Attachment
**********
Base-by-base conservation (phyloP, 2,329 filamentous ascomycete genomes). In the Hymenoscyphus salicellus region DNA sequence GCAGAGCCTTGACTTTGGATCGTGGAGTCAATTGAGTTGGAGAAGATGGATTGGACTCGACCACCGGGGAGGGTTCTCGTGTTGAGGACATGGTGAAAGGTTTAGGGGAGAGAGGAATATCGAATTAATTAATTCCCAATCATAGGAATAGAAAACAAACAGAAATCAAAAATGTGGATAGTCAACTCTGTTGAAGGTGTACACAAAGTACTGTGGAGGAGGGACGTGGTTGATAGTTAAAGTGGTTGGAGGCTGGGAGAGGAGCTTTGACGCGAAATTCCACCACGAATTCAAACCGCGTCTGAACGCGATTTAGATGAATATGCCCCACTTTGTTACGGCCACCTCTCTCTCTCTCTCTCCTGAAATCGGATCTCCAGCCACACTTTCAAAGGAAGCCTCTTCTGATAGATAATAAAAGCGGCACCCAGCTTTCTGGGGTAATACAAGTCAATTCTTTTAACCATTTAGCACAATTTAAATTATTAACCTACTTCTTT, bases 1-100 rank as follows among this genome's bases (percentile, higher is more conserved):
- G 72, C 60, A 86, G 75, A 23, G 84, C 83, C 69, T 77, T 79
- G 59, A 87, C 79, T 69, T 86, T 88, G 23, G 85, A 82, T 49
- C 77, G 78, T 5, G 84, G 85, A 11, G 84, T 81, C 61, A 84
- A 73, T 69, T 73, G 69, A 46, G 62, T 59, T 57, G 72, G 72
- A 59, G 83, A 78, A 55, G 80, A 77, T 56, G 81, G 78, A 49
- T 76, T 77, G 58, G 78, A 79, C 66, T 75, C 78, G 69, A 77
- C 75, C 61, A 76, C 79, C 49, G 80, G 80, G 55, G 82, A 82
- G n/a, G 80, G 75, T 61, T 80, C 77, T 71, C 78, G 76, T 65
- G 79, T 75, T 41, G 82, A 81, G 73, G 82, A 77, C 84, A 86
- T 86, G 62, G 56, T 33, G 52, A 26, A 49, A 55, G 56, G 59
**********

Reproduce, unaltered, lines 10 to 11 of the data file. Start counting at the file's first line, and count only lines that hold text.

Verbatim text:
- G 79, T 75, T 41, G 82, A 81, G 73, G 82, A 77, C 84, A 86
- T 86, G 62, G 56, T 33, G 52, A 26, A 49, A 55, G 56, G 59